Vukovar. The name of the town derives from the small river Vuka, a small tributary flowing into the Danube in Vukovar. The name Vuka again might derive from Vucedol - a tribe settling in East Slavonia during the Bronze age. Centuries ago, there was a fortress called Vukovo. Another out-of-use name is Wolkovar.
Vukovar stretches along the right (western) bank of the river Danube. The Danube marks the border to →Serbia. The area around Vukovar is called East Slavonia / Syrmia. Except for some marshland, it's a very fertile plain without any hills. The capital →Zagreb is around 225 km away - as the crow flies - to the west. Vukovar is Croatia's easternmost city so to say. Almost in the heart of the town, the small river Vuka flows into the Danube. The closest bigger city is →Osijek - the centre of East Slavonia - 20 km west of Vukovar.
Some 30,000 (2001). One third of the citizens are Serbs, which still causes problem. More than 50 % are Croats, the rest other minorities.
Vukovar faces the Danube river and is divided into two parts by the small river Vuka. North of Vukovar, large industrial complexes straddle the main road to Osijek. However, the industrial area was almost completely destroyed during the war. The main bus terminal can be found north of the rather hilly center of town. From the bus terminal, it's only 10 minutes on foot to the Danbue. When walking south along the main road from the bus terminal, one will first cross the bridge over the Vuka and than enter the centre of town. Righ behind the bridge on the left, there's the heavily destroyed, formerly beautiful Radnicki Dom. Vukovar is a rather small town, and so is the old town.
Beware: Large parts of the city underwent heavy mortar attacks during the war, destroying virtually every building. To rebuilt the entire city will take a lot of time. Hence, common sense regarding mines and UXO's (unexploded ordinances) is absolutely necessary.
|Vukovar at the Danube - and Serbia on the right|
Naturally, the history of Vukovar is quite similar to the history of nearby →Osijek. The Romans built first settlements and castles along the river Danube to protect their empire. During the 10th century, a small fortress called Vukovo was founded in present-day Vukovar. However, the name 'Vukovar' didn't appear before the 14th century. As with the rest of Croatia (see also →History of Croatia), Vukovar was occupied by the Ottoman empire for many centuries. In 1687, the Austrian Habsburg monarchy gained control over the area, letting Serbs and Croats settle along the Danube. After 1918, Vukovar became part of Croatia resp. Yugoslavia.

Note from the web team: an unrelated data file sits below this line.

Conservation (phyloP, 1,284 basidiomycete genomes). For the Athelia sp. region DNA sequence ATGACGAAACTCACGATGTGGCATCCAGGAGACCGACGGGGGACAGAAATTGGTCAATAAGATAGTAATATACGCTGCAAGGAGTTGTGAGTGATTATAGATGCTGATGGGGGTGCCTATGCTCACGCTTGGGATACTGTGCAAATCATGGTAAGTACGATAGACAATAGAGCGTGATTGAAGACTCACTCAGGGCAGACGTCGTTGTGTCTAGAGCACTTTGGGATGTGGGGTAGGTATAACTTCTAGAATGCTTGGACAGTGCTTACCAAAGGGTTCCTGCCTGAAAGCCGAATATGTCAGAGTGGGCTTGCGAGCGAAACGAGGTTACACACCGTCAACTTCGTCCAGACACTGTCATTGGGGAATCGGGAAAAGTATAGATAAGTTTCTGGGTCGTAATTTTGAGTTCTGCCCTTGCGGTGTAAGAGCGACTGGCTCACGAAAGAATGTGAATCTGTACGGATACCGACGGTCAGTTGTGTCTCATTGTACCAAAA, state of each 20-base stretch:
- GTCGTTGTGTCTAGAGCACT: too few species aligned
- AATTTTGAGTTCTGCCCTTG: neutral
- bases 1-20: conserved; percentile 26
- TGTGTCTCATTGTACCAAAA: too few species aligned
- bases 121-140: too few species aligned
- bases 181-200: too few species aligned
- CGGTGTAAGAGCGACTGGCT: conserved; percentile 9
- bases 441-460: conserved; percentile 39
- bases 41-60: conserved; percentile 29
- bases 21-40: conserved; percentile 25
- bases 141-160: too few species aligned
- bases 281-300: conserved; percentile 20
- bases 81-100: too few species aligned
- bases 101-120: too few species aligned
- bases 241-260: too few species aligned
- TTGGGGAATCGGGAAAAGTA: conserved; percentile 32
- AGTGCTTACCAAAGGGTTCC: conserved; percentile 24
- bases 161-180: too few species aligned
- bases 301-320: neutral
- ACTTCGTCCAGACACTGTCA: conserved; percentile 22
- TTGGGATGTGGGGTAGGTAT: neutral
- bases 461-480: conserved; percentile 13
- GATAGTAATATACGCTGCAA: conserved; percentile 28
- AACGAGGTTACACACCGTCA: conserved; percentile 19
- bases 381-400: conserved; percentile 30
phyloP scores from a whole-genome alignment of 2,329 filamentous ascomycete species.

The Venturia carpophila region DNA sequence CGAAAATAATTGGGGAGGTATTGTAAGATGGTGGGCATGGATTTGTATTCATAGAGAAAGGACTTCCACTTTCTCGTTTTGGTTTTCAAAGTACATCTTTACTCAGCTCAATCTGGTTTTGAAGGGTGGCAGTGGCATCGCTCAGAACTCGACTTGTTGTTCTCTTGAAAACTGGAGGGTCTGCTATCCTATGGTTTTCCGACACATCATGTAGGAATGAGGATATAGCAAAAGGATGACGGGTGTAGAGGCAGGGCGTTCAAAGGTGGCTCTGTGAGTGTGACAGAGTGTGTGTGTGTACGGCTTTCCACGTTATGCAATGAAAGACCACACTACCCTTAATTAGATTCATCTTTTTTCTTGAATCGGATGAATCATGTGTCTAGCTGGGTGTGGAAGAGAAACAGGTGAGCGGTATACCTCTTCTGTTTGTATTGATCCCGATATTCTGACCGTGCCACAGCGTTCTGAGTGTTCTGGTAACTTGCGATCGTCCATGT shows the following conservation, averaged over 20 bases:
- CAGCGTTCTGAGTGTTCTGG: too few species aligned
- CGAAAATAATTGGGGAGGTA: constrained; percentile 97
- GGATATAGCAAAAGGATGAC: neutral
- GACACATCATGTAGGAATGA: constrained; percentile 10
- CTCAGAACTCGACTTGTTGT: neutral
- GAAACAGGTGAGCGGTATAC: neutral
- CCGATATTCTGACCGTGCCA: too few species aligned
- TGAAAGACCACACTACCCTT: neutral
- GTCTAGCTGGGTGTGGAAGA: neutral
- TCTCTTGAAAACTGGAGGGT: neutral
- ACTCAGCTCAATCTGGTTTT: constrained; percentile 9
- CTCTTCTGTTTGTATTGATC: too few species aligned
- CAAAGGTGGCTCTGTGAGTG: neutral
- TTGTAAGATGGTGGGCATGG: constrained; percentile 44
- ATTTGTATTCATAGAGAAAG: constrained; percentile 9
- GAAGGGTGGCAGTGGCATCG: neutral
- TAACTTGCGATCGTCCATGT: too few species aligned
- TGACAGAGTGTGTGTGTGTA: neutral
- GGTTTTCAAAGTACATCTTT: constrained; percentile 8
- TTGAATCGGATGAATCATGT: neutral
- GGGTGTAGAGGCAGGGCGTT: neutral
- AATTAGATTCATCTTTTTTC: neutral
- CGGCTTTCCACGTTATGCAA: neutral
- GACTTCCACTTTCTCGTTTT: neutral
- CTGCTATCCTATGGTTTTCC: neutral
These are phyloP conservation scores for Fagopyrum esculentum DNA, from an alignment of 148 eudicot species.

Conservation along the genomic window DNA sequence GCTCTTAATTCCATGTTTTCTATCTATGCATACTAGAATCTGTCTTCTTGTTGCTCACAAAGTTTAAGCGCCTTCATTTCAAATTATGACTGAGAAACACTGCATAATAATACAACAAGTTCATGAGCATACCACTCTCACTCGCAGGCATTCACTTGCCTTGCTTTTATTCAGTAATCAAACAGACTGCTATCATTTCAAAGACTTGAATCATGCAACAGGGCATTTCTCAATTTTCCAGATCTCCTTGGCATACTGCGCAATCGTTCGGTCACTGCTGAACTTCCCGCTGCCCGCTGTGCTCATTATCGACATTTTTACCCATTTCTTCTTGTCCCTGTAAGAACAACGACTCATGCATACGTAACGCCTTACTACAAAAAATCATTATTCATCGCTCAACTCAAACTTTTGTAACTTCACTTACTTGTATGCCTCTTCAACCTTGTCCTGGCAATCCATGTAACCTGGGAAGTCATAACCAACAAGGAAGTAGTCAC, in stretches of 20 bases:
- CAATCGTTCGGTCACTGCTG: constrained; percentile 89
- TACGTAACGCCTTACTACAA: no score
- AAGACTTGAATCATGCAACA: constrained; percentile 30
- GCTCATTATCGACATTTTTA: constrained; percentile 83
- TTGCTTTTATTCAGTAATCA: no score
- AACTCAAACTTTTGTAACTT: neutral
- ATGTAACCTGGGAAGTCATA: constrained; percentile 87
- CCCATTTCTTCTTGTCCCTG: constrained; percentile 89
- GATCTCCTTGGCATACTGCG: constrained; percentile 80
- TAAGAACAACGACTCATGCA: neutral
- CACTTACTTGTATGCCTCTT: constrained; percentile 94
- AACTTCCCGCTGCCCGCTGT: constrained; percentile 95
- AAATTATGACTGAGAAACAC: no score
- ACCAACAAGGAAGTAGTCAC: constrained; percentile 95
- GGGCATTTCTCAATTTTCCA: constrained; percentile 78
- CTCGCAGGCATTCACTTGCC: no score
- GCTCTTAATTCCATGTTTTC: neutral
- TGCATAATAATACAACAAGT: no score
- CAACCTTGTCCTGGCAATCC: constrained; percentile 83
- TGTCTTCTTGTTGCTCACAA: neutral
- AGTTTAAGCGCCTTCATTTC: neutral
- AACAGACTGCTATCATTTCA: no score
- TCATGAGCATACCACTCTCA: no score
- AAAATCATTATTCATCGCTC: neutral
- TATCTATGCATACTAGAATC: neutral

After Croatia declared independence, mounting tensions between radicalized Croats and Serbs in and around Vukovar developed into a full-scale war. According to various sources, it all started with a Serb dominated village refusing to hoist the Croatian national flag. Croatian authorities decided to send in a police squad, but it turned out to be an ambush. Some police officers were killed. According to other sources, already before this incident ethnic cleansing by the Croats had taken place around East Slavonia. Needless to say that declarations regarding the beginning of war are contradictory. But it's a fact that this incident marked the beginning of war. Soon, Vukovar's citizens found themselves besieged by the Serb-dominated JNA (Yugoslav National Army). The siege included daily heavy mortar shelling.An estimated 2,000 people found shelter in a hospital for three months. After that, the JNA managed to capture the town. According to the War Crime Tribunal in Den Haag, many civilians were massacred after the capture. Vukovar remained under Serbian control until 1995, before the UN administration took over. Following a mutual agreement, Vukovar was handed back to Croatia in 1998, but it's still under international observation to protect the Serb minority.